var mymethod3 = mylib.myMethod3(20,10,10);

Simple, but very powerful.  We can now do neat things like hide complexity, We can set up static variables and remember state within the library (useful for things switching between different logging states such as debug,info, error messages).   We can also write and consolidate our routines in a way that are easily shared.   I’ve appended a more complete example of a library function to this article as an example.

I’ve created a link to a more complete and ongoing set of load testing library routines I have developed  here

Questions:

Q) Is this safe to use …?
A) I’ve tested on my CT Lite, and thrashed some of the methods in an attempt to cause contention and bring out threading issues.  It appears to be fine… but we need to test on a larger project to gain confidence.

Q) Isn’t this slow? Does it cause an overhead by causing the library to be redefined if you iterate within a clip?
A) Good question – I’ve checked and the initial execution time to run through the library is high, but oddly the subsequent execution time through the library is in the order of low 1-2 MS.  Further – any calls to the functions within the library are around 1ms.  This appears to be quicker.  In fact it could even be faster and more efficient than the current method – as the methods are already compiled and then simply referenced.  But the honest answer is I’m not completely 100% – we don’t quite understand whats happening behind the scenes on the Rhino compiler.  While this result is good its not what I expected (I expected worst) – I’m always a little suspicious when I don’t have a complete understanding of whats happening behind the scenes.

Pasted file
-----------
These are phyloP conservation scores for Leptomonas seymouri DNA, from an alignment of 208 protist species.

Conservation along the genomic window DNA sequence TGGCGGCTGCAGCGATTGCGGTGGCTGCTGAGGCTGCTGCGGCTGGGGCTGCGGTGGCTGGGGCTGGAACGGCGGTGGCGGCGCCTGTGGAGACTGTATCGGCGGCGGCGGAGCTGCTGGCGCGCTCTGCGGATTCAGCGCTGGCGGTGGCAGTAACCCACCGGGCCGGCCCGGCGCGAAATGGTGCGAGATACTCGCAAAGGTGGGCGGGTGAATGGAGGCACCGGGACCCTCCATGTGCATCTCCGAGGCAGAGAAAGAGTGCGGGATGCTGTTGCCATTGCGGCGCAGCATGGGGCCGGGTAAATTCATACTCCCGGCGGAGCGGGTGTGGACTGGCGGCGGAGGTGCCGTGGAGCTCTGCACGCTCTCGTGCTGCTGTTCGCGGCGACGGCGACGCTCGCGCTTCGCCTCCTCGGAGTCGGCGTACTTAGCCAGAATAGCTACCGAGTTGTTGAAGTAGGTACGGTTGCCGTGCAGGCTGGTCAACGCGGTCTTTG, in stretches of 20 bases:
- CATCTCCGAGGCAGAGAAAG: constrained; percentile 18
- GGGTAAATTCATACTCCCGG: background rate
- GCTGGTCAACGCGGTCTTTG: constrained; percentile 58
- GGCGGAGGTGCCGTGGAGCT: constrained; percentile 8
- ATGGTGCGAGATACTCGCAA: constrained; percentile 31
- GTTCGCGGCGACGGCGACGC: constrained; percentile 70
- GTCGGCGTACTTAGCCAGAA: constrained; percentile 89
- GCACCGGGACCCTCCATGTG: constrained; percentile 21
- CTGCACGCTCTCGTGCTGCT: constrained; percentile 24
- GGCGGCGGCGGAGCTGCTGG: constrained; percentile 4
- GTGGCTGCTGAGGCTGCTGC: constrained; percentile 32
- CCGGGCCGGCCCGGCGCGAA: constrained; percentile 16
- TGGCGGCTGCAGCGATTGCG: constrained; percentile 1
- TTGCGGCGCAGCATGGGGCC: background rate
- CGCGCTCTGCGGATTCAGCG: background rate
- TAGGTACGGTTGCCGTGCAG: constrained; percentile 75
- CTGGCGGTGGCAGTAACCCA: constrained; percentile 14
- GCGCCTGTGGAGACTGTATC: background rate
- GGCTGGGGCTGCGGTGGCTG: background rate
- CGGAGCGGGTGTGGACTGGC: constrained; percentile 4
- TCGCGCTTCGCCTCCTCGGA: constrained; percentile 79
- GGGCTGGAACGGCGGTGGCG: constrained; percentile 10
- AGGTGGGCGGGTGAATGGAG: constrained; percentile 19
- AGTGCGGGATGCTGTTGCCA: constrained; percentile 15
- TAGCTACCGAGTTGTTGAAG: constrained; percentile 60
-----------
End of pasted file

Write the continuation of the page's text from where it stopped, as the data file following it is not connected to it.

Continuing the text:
Q) Is there anything I shouldn’t do?
A) I recommend that you avoid referencing anything directly within the library (or create direct links to large data structures).  Keep the library as stateless as possible e.g. Do not reference a seed Data object within the library, better to pass it in as a reference to a function of the library.  Also, I recommend would avoid directly referencing things like:

var msg = $context.currentItem.previousItem;
var origText = msg.getResponse(msg.RESPONSE_HTTP_BODY);

within the library.  You should get the response in your JS and then pass it into the library of functions as a argument.

An easy rule of thumb to follow:: “Is this function stand alone and generic, could I give this to someone else to use out of the box without them having to change a thing within the library”.  Follow this rule when writing your functions and you shouldn’t go far wrong.  This rule is designed to initially minimise the risk of something going wrong within the compiler.

Q. If I find an issue with this method, should I approach SOASTA?
A. Not really; they are currently overwhelmed and this ‘feature’ isn’t supported. Follow the guildlines above, then attempt to resolve this yourself before going to support (with a very focussed problem).  You don’t want to hack them off by making them attempt to solve issues on unsupported features.  If they find this generates more issues than it solves they it is possible for them to disable this in the Rhino compiler.

Q. Should I annotate my code?
A. Yes! It more important for people to understand your code than it is for it to work correctly.  This means others can spot issues faster (every piece of code has bugs) and contrubute, enhance and correct. It’s more important for your code to be easily understood than it is for it to be ‘fast’.

Q. Coding standards
A. Everyone has different standards, but its important to have a consistant standard.  I’ve started by having clear defs at the beginning of the functions, only one exit point per function and no direct internal references.  Its just a suggested starting point

I’ve started creating a more generic library of functions to common problems.

Can be found here:: https://www.dropbox.com/sh/988n8ibjkl7wr51/tB86wqMnIJ

I’ll start a code bin for versioning of a generic library if demand dictates.

Happy Load Testing.

Jason